One of the challenges when using event handlers at run time, in my opinion, is that we can't manage previously registered event handlers very easily. I mean we don't know who else is listening to the same event.
Suppose we have two combo boxes and a list box. We want to let the user select a category in the first combo box and select an object in the second combo box and see a list of related information of that object in the list box.
- User selects
Music category from
- User selects "
Abby Road" from objects
- A list of album information is shown to him.
Here's the source:
private void CategorySelected(object sender,EventArgs e)
private void ItemSelected(object sender,EventArgs e)
if(_itemComboBox.SelectedItem is MusicAlbum)
Well it's working but it's not very nice. As you can see, we should write a lot of "
if" to handle different kinds of categories and objects.
OK we could change the event handler instead of using
if. Suppose that we have registered some event handlers in a
dictionary, then we can write:
But we have a little problem: what if there's already a category selected? So we should first remove last
SelectedItemChanged event handler, then we have to write:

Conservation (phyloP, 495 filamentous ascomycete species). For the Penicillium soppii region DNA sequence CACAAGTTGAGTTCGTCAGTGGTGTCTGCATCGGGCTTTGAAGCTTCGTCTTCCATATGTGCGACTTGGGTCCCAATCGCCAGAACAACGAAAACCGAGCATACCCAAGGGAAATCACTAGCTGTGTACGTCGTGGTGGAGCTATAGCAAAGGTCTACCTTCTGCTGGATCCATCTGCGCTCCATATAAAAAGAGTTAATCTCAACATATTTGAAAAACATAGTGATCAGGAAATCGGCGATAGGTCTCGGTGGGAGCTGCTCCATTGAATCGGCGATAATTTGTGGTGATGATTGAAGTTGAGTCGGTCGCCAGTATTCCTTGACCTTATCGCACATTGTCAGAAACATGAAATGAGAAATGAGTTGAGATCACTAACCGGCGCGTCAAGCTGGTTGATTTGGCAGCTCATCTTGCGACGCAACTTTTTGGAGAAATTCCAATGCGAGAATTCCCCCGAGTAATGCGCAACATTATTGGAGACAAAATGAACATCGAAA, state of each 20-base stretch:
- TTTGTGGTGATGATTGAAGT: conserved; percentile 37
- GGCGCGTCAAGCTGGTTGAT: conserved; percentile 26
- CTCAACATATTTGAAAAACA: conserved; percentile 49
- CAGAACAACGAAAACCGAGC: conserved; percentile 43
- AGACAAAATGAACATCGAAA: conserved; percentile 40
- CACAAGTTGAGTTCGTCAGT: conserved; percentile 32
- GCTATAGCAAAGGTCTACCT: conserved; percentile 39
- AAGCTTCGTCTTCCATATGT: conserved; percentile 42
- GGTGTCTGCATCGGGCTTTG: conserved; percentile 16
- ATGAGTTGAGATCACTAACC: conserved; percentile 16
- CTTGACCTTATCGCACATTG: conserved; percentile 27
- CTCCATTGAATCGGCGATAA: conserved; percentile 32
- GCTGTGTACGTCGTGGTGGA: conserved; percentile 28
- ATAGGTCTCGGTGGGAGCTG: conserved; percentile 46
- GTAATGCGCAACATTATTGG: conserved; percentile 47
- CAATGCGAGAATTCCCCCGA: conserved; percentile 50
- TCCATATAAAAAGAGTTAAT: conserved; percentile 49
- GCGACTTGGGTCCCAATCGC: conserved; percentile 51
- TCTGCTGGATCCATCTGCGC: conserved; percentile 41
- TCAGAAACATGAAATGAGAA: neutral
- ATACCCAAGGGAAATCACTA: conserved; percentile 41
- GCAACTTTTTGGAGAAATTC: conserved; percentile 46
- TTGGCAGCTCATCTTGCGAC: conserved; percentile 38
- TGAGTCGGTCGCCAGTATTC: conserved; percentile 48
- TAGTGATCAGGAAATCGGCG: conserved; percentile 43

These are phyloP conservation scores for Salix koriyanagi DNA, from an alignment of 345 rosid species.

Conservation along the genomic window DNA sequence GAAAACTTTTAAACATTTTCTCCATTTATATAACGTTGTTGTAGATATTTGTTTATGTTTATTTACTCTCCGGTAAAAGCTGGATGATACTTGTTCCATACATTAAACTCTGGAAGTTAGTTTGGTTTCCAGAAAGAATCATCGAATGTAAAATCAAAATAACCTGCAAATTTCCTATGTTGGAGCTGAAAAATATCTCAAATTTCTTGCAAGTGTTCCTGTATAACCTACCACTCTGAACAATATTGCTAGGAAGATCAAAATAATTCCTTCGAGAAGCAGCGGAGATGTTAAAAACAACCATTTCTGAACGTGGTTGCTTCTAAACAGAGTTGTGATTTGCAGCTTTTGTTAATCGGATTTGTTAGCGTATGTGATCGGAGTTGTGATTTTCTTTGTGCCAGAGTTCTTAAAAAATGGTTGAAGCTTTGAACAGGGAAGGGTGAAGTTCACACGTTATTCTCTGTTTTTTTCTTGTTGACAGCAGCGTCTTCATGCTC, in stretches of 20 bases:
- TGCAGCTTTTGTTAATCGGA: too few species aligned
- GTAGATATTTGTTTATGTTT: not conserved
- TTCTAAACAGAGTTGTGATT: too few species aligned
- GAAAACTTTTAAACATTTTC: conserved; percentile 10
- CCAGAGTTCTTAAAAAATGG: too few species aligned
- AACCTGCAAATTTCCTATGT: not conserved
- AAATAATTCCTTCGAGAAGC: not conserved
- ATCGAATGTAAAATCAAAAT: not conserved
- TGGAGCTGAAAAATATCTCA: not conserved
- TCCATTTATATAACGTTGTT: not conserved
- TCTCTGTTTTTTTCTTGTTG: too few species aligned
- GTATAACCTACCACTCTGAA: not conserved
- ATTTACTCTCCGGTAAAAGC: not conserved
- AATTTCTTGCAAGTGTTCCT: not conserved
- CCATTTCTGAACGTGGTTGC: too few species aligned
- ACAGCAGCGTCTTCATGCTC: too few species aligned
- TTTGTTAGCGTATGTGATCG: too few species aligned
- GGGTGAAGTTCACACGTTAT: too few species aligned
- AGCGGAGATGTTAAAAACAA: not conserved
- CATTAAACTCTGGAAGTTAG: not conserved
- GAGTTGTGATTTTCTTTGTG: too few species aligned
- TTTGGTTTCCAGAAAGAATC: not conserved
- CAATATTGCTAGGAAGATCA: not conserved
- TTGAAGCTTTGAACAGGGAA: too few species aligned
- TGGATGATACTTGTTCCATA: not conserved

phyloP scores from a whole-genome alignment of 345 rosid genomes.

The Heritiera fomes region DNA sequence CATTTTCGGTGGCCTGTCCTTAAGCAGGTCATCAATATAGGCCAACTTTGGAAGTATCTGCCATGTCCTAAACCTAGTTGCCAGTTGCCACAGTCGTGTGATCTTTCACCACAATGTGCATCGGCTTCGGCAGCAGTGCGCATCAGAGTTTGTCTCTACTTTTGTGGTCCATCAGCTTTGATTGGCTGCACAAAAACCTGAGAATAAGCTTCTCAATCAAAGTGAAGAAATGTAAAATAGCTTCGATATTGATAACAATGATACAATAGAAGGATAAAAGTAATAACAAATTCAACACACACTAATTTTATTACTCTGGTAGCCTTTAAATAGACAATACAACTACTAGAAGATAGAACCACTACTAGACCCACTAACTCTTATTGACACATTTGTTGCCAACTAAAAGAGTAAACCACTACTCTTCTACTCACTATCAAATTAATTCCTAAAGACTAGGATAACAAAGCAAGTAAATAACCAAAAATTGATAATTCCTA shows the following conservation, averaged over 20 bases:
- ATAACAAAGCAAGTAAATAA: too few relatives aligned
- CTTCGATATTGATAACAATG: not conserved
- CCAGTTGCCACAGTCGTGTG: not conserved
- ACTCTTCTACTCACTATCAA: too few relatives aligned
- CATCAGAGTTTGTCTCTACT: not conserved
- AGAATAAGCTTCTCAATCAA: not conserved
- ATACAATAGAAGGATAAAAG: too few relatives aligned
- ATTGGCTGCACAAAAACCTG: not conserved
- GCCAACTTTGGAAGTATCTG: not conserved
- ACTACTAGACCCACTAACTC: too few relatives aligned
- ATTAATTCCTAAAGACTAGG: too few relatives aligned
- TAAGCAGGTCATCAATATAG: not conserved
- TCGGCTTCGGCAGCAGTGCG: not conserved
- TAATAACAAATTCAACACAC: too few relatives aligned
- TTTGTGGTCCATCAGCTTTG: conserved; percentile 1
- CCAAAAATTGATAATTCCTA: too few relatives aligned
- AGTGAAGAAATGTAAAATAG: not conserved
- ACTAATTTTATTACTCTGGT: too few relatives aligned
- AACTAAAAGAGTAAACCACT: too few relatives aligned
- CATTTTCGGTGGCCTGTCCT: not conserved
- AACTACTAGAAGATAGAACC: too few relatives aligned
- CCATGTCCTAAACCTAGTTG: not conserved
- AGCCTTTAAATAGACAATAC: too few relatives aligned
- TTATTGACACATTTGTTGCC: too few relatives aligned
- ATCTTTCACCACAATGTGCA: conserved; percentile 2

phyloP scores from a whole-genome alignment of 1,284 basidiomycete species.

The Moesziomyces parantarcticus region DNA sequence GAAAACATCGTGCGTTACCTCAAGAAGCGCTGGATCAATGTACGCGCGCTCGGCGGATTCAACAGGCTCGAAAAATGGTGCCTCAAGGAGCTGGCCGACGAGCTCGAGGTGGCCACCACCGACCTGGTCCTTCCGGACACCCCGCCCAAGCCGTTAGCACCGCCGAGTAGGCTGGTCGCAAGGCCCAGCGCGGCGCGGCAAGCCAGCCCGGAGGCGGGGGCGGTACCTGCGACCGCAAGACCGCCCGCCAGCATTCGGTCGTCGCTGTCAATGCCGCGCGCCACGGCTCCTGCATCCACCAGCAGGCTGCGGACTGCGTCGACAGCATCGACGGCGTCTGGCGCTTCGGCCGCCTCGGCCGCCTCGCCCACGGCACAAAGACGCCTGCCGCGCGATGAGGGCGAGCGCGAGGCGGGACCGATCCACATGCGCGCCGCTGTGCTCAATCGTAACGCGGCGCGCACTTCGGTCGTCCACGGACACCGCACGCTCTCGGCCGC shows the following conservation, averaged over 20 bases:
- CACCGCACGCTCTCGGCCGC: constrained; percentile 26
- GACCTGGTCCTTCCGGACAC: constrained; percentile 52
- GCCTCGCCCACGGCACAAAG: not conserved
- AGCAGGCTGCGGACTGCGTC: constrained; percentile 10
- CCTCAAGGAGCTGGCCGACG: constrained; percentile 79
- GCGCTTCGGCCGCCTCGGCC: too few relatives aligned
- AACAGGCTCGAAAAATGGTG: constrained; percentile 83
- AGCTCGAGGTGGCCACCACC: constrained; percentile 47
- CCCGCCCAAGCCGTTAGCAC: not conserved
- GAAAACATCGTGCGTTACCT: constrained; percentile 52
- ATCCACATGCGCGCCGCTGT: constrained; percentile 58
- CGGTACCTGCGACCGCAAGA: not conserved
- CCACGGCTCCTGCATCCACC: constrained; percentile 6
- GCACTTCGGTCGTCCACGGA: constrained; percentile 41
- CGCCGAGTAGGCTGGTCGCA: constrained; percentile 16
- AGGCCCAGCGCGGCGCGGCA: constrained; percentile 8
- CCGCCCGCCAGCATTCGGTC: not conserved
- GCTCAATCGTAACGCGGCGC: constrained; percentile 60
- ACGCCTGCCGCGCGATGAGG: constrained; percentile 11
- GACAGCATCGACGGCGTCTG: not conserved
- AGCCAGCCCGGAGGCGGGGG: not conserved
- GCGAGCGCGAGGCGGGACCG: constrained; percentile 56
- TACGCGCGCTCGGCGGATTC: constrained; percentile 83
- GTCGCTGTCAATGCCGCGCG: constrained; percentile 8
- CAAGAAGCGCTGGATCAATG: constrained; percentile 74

To solve this kind of scenario, I recently use a solution that I'd like to share with you:
I use a nested
EventHandler delegate, therefore there's no need to change the event handler of actual event. Here's what I do: I have an event handler delegate declared as:
private EventHandler _nestedSelectedItemChangedEventHandler
Then I have this general event handler for the actual event:
When the category is changed, I place a new delegate in my nested event handler like this:
GeneralItemChangedEventHandler will call nested event handler as follows:
private void GeneralItemChangedEventHandler (object sender,EventArgs e)
This approach can be used if you are implementing a strategy pattern so that you want to change the behavior by changing the state of your object and there's always a single event handler involved to handle an event.